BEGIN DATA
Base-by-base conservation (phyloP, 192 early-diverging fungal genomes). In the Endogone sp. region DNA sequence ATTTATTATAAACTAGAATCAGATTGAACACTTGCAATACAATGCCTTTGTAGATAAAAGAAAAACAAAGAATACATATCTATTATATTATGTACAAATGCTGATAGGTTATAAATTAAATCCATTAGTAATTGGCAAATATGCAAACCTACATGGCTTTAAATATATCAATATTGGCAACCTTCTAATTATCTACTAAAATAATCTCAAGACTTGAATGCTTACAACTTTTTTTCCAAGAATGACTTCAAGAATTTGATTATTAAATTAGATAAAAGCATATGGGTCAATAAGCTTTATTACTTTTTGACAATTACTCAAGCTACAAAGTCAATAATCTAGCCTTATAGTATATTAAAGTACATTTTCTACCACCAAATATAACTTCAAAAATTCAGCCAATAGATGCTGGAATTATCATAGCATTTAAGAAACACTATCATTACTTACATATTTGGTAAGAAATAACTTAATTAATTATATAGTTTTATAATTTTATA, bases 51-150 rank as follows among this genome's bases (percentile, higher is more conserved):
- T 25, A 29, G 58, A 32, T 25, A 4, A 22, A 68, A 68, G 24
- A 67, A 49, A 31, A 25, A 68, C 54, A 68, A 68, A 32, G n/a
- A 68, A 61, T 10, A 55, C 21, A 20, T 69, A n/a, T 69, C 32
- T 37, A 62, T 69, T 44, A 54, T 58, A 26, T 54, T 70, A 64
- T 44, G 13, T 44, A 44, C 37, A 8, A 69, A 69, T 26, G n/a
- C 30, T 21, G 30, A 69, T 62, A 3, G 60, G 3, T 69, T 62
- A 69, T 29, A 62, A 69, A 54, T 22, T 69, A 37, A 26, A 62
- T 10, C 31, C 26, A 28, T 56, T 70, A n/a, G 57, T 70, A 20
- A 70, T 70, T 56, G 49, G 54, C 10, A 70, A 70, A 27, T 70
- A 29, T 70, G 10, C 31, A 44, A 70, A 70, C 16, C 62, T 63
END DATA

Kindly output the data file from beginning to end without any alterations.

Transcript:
Base-by-base conservation (phyloP, 192 early-diverging fungal genomes). In the Endogone sp. region DNA sequence ATTTATTATAAACTAGAATCAGATTGAACACTTGCAATACAATGCCTTTGTAGATAAAAGAAAAACAAAGAATACATATCTATTATATTATGTACAAATGCTGATAGGTTATAAATTAAATCCATTAGTAATTGGCAAATATGCAAACCTACATGGCTTTAAATATATCAATATTGGCAACCTTCTAATTATCTACTAAAATAATCTCAAGACTTGAATGCTTACAACTTTTTTTCCAAGAATGACTTCAAGAATTTGATTATTAAATTAGATAAAAGCATATGGGTCAATAAGCTTTATTACTTTTTGACAATTACTCAAGCTACAAAGTCAATAATCTAGCCTTATAGTATATTAAAGTACATTTTCTACCACCAAATATAACTTCAAAAATTCAGCCAATAGATGCTGGAATTATCATAGCATTTAAGAAACACTATCATTACTTACATATTTGGTAAGAAATAACTTAATTAATTATATAGTTTTATAATTTTATA, bases 51-150 rank as follows among this genome's bases (percentile, higher is more conserved):
- T 25, A 29, G 58, A 32, T 25, A 4, A 22, A 68, A 68, G 24
- A 67, A 49, A 31, A 25, A 68, C 54, A 68, A 68, A 32, G n/a
- A 68, A 61, T 10, A 55, C 21, A 20, T 69, A n/a, T 69, C 32
- T 37, A 62, T 69, T 44, A 54, T 58, A 26, T 54, T 70, A 64
- T 44, G 13, T 44, A 44, C 37, A 8, A 69, A 69, T 26, G n/a
- C 30, T 21, G 30, A 69, T 62, A 3, G 60, G 3, T 69, T 62
- A 69, T 29, A 62, A 69, A 54, T 22, T 69, A 37, A 26, A 62
- T 10, C 31, C 26, A 28, T 56, T 70, A n/a, G 57, T 70, A 20
- A 70, T 70, T 56, G 49, G 54, C 10, A 70, A 70, A 27, T 70
- A 29, T 70, G 10, C 31, A 44, A 70, A 70, C 16, C 62, T 63